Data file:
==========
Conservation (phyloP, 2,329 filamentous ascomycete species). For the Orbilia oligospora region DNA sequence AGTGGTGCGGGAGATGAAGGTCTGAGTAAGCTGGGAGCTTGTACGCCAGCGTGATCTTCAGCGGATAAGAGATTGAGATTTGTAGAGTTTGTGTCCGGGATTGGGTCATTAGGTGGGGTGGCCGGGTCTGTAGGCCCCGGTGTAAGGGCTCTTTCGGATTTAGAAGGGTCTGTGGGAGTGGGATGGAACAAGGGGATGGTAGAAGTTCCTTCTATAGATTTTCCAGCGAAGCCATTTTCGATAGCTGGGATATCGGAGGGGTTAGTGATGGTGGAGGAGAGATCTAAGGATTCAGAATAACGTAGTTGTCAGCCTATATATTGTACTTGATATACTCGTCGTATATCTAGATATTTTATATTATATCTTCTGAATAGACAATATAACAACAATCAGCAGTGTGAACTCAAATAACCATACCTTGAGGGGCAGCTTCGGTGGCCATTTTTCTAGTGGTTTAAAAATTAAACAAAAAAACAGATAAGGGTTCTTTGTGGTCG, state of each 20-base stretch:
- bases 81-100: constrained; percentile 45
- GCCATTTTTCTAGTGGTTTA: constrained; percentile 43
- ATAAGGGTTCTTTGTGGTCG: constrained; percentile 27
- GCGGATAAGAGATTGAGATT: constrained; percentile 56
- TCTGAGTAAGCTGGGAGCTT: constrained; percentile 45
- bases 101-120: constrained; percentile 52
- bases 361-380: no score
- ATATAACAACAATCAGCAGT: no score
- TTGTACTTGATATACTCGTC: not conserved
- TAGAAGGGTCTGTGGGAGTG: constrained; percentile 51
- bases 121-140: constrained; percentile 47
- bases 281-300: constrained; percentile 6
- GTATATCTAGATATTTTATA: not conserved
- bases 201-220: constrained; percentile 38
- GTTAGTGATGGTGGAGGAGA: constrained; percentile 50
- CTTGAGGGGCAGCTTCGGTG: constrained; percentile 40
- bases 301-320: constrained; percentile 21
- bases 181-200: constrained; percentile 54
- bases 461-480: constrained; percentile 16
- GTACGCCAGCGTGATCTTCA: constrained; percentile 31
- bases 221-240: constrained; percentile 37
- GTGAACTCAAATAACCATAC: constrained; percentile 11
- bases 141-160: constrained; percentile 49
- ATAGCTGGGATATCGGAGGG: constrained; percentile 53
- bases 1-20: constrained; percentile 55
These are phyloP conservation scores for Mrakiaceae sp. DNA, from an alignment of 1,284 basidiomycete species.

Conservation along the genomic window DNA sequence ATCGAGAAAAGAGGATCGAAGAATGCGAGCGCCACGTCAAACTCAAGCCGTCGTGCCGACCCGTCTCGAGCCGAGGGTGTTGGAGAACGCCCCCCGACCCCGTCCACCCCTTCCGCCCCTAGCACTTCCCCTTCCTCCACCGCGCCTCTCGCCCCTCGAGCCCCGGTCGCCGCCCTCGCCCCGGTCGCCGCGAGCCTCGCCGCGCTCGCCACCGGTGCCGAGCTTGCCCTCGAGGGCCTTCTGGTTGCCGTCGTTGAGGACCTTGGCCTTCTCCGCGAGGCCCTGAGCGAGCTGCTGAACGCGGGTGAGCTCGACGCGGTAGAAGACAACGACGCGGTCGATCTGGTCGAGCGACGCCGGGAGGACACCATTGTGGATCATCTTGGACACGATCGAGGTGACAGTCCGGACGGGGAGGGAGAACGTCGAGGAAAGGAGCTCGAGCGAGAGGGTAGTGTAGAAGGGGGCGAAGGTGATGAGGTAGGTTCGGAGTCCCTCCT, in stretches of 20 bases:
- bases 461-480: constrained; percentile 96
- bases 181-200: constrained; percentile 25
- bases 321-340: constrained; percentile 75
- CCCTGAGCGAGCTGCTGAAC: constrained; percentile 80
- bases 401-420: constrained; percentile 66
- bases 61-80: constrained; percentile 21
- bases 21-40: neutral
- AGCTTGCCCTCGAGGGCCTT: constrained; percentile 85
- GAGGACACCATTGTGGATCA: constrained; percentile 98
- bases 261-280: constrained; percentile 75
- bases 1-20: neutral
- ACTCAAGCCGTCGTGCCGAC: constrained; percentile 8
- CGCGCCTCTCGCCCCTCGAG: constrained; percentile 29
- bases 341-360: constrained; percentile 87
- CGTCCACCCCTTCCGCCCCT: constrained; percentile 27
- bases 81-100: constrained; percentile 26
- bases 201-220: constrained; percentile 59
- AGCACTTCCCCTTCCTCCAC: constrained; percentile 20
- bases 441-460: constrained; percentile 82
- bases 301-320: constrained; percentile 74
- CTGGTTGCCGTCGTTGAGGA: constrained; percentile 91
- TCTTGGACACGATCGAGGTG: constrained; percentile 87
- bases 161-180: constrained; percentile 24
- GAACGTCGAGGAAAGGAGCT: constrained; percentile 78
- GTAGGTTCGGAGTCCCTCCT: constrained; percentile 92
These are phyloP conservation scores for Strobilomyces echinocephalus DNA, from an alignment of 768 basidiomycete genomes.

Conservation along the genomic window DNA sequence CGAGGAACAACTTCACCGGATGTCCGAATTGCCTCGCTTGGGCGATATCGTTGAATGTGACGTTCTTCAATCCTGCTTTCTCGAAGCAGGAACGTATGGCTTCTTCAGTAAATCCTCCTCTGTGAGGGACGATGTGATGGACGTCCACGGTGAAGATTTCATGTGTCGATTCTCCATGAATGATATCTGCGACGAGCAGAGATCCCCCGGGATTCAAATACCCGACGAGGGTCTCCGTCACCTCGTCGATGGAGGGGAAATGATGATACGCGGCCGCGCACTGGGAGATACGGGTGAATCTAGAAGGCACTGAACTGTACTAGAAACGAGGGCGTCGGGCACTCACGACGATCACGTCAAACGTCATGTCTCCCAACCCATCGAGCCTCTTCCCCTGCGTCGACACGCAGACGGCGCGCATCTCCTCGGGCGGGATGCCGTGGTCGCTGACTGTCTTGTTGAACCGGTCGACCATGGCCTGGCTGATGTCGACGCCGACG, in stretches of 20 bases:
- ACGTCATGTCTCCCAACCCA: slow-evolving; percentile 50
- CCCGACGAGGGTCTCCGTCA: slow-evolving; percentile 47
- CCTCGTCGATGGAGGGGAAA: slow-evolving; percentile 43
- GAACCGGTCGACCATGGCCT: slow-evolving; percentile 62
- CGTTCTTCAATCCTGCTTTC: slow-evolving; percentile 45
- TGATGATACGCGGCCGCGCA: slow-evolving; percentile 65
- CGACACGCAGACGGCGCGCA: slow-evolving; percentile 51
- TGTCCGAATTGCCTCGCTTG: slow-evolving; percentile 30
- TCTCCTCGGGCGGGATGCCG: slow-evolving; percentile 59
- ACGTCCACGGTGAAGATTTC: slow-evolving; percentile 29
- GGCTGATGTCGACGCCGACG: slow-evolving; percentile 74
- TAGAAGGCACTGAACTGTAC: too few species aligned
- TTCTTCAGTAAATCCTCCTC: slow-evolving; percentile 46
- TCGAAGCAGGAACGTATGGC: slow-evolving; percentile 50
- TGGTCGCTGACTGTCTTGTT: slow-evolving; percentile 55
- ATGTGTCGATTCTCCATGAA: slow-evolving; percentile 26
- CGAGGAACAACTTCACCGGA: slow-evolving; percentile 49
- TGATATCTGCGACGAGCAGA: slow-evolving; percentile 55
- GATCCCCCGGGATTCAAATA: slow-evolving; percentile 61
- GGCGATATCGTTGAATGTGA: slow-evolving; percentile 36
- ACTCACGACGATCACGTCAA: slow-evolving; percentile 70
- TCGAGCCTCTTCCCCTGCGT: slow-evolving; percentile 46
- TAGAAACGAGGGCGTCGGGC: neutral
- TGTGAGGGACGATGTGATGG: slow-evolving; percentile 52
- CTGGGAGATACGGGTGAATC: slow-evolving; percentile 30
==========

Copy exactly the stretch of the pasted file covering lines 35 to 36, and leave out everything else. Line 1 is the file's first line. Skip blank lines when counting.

- bases 21-40: neutral
- AGCTTGCCCTCGAGGGCCTT: constrained; percentile 85